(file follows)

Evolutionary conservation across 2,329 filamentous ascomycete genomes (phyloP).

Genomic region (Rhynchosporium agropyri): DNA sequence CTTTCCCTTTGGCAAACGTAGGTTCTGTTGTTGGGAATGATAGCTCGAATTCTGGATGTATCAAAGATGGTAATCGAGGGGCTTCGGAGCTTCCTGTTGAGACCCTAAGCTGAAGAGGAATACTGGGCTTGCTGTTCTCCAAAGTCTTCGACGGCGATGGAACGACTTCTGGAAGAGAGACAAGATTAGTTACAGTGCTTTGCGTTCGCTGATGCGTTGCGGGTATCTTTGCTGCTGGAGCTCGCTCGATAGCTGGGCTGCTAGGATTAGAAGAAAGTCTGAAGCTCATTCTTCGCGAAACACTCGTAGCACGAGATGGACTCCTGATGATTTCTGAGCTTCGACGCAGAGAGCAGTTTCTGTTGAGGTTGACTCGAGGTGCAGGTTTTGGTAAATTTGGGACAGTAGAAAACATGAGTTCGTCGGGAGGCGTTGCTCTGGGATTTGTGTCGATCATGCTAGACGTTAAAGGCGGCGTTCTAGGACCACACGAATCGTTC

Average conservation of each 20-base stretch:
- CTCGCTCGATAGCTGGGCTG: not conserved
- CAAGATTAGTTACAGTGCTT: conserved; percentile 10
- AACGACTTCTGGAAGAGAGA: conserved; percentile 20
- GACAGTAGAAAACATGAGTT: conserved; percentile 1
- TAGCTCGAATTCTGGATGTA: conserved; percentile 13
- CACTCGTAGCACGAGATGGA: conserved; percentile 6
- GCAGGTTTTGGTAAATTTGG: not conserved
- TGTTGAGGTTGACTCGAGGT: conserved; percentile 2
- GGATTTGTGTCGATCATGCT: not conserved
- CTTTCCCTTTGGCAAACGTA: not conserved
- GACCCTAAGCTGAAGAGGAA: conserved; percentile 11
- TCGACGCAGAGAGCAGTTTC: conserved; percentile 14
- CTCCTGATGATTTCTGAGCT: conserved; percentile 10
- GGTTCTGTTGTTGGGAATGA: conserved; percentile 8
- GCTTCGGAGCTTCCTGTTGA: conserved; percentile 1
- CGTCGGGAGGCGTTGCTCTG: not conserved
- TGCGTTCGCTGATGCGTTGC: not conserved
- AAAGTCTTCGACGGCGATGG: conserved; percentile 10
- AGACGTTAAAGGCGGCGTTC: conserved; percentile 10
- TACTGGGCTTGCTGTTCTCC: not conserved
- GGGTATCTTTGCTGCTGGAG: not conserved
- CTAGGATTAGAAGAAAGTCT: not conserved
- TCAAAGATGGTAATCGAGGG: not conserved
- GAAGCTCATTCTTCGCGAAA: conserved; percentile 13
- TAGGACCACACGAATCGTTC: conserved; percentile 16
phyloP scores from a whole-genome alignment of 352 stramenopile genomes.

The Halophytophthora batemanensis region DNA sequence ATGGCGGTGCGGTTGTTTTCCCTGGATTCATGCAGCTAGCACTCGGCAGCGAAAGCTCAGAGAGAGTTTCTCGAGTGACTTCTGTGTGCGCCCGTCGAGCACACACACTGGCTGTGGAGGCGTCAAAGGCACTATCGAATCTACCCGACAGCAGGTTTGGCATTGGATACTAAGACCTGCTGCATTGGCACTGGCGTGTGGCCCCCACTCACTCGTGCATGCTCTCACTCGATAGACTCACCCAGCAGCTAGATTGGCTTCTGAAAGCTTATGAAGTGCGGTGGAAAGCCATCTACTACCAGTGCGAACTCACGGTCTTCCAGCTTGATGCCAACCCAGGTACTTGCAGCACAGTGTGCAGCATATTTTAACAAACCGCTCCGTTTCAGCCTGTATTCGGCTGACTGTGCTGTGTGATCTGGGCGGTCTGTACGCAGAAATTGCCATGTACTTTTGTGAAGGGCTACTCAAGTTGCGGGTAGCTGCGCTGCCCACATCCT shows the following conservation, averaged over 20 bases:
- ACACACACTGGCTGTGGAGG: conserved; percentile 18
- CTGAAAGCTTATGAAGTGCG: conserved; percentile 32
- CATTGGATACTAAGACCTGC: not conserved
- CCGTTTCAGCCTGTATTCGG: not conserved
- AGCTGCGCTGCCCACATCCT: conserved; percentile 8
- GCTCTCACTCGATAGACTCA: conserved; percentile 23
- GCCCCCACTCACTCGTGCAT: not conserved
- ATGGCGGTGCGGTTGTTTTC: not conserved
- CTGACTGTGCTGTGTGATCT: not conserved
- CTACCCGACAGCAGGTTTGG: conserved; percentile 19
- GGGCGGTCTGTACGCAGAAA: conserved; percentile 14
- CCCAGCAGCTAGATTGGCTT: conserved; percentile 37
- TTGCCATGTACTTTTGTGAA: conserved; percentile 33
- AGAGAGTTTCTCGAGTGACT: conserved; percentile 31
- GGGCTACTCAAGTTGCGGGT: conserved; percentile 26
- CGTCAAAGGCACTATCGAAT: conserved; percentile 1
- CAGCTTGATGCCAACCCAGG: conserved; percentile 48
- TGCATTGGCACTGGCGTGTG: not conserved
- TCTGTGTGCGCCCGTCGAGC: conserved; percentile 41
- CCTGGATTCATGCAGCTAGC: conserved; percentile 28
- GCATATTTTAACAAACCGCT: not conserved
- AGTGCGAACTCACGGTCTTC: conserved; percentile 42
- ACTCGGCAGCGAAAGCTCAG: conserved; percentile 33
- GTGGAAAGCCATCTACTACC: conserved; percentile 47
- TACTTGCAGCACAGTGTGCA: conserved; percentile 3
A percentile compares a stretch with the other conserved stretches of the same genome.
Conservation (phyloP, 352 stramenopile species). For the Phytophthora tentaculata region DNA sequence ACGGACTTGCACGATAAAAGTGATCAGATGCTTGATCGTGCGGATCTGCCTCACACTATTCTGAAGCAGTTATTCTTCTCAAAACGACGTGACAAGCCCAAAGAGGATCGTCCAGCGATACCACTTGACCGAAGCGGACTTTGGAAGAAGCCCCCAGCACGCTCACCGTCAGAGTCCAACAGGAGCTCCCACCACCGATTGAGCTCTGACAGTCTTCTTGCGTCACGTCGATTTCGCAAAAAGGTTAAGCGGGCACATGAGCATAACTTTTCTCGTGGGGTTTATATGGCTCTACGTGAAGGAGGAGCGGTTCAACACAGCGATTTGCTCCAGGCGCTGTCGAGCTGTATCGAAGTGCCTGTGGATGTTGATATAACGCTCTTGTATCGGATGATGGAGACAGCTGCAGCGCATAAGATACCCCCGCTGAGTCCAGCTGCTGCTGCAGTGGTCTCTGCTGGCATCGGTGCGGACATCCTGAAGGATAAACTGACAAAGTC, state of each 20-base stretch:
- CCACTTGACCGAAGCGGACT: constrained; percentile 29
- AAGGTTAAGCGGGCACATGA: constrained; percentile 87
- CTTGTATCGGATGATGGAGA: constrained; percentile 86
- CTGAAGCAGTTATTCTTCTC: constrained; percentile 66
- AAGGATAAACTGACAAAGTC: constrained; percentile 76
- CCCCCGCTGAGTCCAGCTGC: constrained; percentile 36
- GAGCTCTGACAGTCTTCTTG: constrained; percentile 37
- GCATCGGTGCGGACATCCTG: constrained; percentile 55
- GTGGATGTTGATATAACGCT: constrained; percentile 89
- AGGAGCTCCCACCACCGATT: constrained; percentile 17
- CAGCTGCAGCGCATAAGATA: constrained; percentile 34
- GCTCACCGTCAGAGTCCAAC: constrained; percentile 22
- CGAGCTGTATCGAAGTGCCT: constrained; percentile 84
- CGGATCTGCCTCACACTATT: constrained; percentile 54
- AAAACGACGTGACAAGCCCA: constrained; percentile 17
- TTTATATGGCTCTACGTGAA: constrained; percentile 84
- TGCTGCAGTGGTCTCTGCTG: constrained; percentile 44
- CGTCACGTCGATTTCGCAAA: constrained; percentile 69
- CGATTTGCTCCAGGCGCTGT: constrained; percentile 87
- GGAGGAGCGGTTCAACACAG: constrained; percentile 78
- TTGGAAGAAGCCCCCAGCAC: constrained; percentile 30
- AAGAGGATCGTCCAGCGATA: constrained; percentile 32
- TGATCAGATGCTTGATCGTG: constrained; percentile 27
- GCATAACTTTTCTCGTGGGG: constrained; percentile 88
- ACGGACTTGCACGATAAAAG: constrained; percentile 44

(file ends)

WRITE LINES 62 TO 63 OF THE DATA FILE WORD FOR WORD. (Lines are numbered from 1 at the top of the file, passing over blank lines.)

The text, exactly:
- AAGGATAAACTGACAAAGTC: constrained; percentile 76
- CCCCCGCTGAGTCCAGCTGC: constrained; percentile 36